Discuss: Is one sin greater than another?

Do we sometimes think that one is?

Murder bigger than shoplifting

Other that we may consider to be “worse sins”?

Discuss:  how are we ourselves grieving when we remember our sins before God.

How does Godly sorrow affect us?

Read:  Romans 8: 26-27

Meanwhile, the moment we get tired in the waiting, God’s Spirit is right alongside helping us along. If we don’t know how or what to pray, it doesn’t matter. He does our praying in and for us, making prayer out of our wordless sighs, our aching groans. He knows us far better than we know ourselves, knows our pregnant condition, and keeps us present before God.

Godly sorrow leads us to great care and concern


How does the deep loving we are called to, change us that we grieve with the same grief of God when we see sin in the world?

How then do we become the people who bring joy to other’s mourning.

The cross serves as a constant reminder of how deeply God lovesand cares for us.  We look at the cross and wee th tears of God because more than anything else the cross reminds us that our sin breaks God’s heart.

Godly sorrow comes when we are in touch with God and begin to feel what God feels, and when we look at others we see them as God sees them

Then we mourn for them…

Think about a person for whom you feel a godly love and sorrow.  Now imagine seeing Jesus embracing that person, speaking to that person’s need.

Now in your imagination step into Jesus’ sandals and embrace that person.

When God mourned the sin of the world he sent Jesus.

When he continues to mourn he sends us.

In Christianity today Tim Stafford identified the that need the church’s care

Read from book:






Can we think of others?


Read:  Stafford

What people want and what they need are not the same.  Their experiences may  be impossible, and their neediness endless.  We may help them more by challenging them to serve other than by trying to fill their empty holes.

Still I can’t help remembering that Jesus showed impatience only toward those who defined themselves as healthy—never toward those in pain.  He identified his mission with the lost sheep and those in need of healing.  When those people accosted him in the street, he stopped for them.  He never lost sight of his larger agenda, but he always stopped for them.  (The church’s walking wounded, Christianity Today, March 2003, p 69)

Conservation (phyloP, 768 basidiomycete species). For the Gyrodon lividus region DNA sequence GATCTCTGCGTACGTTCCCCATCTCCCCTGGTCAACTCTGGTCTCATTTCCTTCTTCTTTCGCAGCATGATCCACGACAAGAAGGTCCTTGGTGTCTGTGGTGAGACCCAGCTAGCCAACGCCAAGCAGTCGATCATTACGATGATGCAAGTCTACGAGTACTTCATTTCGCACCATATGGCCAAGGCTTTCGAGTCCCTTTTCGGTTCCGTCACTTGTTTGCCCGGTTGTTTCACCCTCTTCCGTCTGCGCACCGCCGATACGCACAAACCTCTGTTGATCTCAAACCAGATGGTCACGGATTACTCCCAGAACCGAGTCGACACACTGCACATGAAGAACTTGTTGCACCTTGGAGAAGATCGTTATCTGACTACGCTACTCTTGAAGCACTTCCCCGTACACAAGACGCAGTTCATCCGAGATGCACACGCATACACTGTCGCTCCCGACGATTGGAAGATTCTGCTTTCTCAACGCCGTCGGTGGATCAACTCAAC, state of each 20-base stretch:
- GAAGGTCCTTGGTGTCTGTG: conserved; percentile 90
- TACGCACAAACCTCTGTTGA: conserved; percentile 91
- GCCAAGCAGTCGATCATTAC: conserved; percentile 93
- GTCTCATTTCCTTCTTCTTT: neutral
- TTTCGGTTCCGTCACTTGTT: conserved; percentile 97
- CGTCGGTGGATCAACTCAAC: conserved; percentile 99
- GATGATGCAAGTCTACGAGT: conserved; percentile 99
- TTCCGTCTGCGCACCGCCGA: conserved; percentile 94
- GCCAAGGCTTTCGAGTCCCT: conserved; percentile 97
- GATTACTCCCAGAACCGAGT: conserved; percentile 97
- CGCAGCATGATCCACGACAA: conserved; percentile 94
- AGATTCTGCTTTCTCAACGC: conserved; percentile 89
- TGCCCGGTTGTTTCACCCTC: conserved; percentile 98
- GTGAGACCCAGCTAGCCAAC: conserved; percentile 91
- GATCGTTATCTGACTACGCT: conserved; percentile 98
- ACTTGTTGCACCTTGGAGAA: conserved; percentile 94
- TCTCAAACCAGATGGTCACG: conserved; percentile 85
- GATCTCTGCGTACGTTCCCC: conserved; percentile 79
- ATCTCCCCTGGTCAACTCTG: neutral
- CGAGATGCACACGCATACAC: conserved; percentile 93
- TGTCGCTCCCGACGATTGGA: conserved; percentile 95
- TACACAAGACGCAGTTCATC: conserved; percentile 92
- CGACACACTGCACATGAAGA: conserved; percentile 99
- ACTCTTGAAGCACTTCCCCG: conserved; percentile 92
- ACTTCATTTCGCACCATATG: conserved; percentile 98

Closing thought:

We are blessed when we weep over our own sins because our awareness of sin and deep sorrow for our sins lead to repentance and confession, which in turn leads to forgiveness.  Wo we’re blessed when we weep over our own sin.  We are equally blessed when we weep over the sins of others.  There is no happiness, no joyous blessedness like knowing we are accepted and loved.  When we know such acceptance and love we want everyone else to experience it.

Slide 8Heidelberg Catechism

1. Q. What is your only comfort

in life and death?

A. That I am not my own, 1 but belong with body and soul, both in life and in death, 2 to my faithful Saviour Jesus Christ. 3 He has fully paid for all my sins with his precious blood, 4 and has set me free from all the power of the devil


Closing Prayer


Read Matthew 5: 1-12 daily

Reflect on Day 1 of the Heidelberg Catechism

  1. Q.

What is your only comfort

in life and death?

That I am not my own, 1

but belong with body and soul,

both in life and in death, 2

to my faithful Saviour Jesus Christ. 3

He has fully paid for all my sins

with his precious blood, 4

and has set me free

from all the power of the devil. 5

He also preserves me in such a way 6

that without the will of my heavenly Father

not a hair can fall from my head; 7

indeed, all things must work together

for my salvation. 8

Therefore, by his Holy Spirit

he also assures me

of eternal life 9

and makes me heartily willing and ready

from now on to live for him. 10



Dear Jesus, be present in me in a powerful way today and in the coming days.  Possess my mind, my heart, my will.  Let no word cross my lips that is not your word.  Let no thought be cultivated that are not your thoughts.  Let no deeds be done that are not an expression of your love and concern.  May your presence be so real in me that others will no longer see me, but you, Lord Jesus.  May I be cheered by your presence and move through these coming days with no hint of anxiety so that your peace may flow from my life.  Amen





October 2

The Beatitudes:  Session 2 Having Nothing, Possessing Everything

Opening Prayer

Read Matthew 5: 1-12

One Diamond with Eight Facets

Slide 2

The Beatitudes describe the character of persons living in the Kingdom.  There are 9 Beatitudes but they are usually referred to as the 8 Blessings.  Scholar Archibald Hunter describes them facets saying:  “we should think not so much of 8 different types of character as of one ideal character seen from eight different angles—one diamond with eight facets”



In the character of Jesus, the distinctive beauties of the Beatitudes harmonize like the colours in a mosaic.  He is por in spirit, a mourner, meek and lowly in heart.  He hungers for the supremacy of righteousness, is merciful, pure in heart, the Prince of peace, and suffers for righteousness’ sake—yet none of these virtues is cultivated at the expense of another. They blend in his character in their true proportion and express the spirit of perfect love.  (Hunter, A Pattern for Life, 34)



Each blessing is described as the Kingdom of Heaven.  How/Why

Kingdom:  totality of salvation that Jesus brings—how would you  describe that?


To what degree do you experience these aspects of kingdom living?

Being comforted

being satisfied

Knowing wholeness

Realizing the promise of Jesus:  no hunger/thirst

Mercy now and on judgement day